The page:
Vultures flying in southern Indiana

The vultures are protected by a 101-year-old law, the Migratory Bird Treaty Act of 1918. 

LOUISVILLE, Ky. (WDRB) -- Black vultures are a common sight at Foxhollow Farm. The destructive birds have preyed on calves, cows and sheep at the farm in Oldham County.

"They're always here," said Derek Lawson, the manager of Foxhollow Farm. "(Vultures) take their eyes out first, knock them down and start eating them. When you lose a cow or something like that, it's several thousand dollars."

Lawson said the farm has a special permit to shoot black vultures. As the law stands now, farmers can only apply for a permit after a bird has made a kill. It can take 60 days to hear back.

For many, shooting the birds seems like an easy fix, but there's a catch: Black vultures are federally protected. It's illegal for farmers without permits to harm them, regardless of the damage they do.

"If you've got something killing your livestock, it can add up pretty quick if you can't do anything about it," Lawson said.

Cows on farm in southern Indiana

Several farmers, including Karen Foster of Jeffersonville, have reported losing animals to black vultures.

But the Livestock Protection Act aims to change that.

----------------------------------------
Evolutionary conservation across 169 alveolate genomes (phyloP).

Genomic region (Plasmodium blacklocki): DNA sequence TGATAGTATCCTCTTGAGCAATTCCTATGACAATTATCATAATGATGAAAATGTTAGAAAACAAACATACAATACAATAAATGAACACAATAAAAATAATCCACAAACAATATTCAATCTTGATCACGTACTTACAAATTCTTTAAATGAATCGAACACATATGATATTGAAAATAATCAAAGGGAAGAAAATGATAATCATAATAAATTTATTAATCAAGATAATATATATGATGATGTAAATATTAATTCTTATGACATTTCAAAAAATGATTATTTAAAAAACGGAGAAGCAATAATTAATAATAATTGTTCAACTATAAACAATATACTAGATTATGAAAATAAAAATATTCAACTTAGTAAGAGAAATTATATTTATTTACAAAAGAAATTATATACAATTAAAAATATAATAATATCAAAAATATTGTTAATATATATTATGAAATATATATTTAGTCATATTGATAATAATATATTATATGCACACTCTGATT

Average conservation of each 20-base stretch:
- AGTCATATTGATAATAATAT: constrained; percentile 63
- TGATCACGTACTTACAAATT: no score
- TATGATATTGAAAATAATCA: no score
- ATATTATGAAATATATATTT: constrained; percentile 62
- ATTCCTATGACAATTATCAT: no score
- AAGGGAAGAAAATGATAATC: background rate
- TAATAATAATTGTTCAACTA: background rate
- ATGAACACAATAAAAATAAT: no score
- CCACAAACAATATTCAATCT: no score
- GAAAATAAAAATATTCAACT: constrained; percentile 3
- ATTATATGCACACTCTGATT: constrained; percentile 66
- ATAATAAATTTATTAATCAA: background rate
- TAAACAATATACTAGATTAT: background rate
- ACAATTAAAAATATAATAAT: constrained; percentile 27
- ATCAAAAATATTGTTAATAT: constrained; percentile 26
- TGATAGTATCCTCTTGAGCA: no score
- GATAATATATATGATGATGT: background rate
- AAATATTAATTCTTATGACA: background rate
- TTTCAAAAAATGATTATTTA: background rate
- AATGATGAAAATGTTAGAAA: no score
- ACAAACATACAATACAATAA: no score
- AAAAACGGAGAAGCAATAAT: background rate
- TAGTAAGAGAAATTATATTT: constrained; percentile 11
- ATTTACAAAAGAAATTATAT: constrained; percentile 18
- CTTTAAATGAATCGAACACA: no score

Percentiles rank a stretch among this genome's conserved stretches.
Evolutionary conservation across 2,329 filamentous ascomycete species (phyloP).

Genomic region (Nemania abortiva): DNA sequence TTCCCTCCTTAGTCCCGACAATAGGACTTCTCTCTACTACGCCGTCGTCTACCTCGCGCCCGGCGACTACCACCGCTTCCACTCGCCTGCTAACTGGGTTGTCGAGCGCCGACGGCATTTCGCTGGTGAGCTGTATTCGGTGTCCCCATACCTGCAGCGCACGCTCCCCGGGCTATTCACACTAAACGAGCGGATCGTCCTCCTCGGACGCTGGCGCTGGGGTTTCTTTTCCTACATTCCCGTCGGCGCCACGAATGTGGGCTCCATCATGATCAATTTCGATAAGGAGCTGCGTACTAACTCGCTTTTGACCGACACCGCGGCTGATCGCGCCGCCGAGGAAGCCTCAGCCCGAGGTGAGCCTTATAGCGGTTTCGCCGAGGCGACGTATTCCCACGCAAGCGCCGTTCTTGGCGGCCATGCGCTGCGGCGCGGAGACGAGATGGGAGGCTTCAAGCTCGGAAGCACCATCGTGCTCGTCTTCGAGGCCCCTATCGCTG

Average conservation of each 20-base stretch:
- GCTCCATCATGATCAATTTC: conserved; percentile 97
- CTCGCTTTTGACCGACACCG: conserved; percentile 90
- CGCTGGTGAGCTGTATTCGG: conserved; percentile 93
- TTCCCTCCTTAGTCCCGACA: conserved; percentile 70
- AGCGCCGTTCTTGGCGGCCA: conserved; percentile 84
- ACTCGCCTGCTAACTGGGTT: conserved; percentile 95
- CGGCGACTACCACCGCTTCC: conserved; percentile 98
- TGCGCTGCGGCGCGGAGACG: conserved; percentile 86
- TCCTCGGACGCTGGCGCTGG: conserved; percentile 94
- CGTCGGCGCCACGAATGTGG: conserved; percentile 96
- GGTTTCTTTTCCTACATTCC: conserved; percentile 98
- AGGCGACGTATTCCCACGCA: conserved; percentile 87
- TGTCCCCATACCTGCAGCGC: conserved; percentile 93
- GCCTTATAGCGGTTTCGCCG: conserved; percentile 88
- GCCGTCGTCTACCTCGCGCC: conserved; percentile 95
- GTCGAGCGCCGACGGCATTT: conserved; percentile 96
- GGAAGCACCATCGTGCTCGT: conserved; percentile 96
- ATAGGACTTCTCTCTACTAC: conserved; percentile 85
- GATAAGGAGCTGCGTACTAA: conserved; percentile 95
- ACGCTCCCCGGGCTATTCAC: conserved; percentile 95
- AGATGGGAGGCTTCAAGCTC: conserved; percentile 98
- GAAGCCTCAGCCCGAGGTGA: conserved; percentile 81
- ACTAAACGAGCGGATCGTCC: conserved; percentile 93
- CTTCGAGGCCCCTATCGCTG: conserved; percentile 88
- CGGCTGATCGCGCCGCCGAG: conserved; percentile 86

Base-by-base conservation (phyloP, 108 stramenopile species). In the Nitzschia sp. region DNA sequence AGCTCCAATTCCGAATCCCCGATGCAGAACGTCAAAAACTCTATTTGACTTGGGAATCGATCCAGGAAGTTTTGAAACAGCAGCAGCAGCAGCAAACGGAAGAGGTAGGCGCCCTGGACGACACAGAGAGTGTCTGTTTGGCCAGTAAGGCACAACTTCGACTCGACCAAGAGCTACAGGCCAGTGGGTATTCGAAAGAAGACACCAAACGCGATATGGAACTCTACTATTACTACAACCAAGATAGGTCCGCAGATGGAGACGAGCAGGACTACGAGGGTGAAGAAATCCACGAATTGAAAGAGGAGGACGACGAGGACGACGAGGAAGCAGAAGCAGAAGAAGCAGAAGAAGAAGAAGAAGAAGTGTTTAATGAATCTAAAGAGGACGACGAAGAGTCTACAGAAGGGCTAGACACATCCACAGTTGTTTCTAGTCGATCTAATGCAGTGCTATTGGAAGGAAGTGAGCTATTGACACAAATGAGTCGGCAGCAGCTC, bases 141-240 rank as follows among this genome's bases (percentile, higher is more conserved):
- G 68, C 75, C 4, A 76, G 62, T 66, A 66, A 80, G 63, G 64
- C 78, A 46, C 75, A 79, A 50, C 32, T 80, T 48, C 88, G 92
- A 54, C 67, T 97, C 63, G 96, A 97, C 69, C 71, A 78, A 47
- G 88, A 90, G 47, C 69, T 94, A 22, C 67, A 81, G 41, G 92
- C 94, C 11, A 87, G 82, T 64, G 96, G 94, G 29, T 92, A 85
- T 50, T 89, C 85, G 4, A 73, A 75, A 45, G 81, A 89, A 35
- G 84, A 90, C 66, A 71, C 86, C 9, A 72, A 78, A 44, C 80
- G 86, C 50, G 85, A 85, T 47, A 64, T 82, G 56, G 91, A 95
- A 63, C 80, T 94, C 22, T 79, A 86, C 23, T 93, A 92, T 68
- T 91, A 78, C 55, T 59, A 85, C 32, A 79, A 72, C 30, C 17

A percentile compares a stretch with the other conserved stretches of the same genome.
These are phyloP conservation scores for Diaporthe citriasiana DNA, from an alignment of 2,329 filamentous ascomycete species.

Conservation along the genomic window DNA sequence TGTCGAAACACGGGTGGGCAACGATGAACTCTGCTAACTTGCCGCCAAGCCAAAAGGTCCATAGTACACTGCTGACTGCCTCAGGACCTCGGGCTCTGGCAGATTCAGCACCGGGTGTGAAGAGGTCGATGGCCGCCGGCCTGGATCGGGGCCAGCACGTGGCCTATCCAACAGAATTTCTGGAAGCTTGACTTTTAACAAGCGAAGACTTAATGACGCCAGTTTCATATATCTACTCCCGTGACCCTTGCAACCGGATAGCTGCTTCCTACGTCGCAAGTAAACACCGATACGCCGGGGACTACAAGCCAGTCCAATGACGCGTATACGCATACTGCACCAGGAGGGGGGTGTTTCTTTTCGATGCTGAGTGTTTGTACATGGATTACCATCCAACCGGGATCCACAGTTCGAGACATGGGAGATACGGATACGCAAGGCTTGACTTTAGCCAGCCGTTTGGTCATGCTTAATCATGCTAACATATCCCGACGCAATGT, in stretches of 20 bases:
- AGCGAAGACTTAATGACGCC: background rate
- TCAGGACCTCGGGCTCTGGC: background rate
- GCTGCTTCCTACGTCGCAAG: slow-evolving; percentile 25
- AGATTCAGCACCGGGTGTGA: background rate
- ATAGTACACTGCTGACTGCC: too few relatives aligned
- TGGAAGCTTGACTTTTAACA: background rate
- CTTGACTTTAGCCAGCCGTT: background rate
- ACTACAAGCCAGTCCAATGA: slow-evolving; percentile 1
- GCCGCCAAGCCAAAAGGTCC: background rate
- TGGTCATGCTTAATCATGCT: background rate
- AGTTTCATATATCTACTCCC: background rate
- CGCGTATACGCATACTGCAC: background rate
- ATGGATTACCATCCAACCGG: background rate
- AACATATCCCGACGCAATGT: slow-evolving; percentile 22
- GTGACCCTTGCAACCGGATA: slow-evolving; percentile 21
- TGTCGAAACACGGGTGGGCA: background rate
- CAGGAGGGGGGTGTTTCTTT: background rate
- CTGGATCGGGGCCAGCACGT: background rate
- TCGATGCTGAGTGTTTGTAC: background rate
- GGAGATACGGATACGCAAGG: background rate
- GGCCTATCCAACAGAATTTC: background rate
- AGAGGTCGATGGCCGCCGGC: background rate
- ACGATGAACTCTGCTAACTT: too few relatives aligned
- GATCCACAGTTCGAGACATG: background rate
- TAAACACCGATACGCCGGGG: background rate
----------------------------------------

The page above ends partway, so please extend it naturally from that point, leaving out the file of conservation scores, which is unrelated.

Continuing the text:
"You'll be able to protect your farmland, your livelihood, your livestock before the damage occurs," said Rep. Trey Hollingsworth, who introduced the bill. "If you see black vultures around, if you get the permit, you can then kill those black vultures before they kill your calves or your cows."

Hollingsworth, who said he worked with conservation officials to draft legislation, said the bill does not remove the current restrictions associated with hunting migratory birds.

"But it does enable our farmers to kill the black vultures before they terrorize their baby calves," Hollingsworth said.

Lawson said the vultures also prey on cows and ewes who are giving birth.

"They pretty much just start eating them alive," Lawson said. "When the cow or lamb is in the birth canal, they can't get up and get away, so they can just get mobbed."

If passed, the law would help farmers in both Kentucky and Indiana.

"You're already getting hit with the cost of lost livestock, so any little bit can help," Lawson said.

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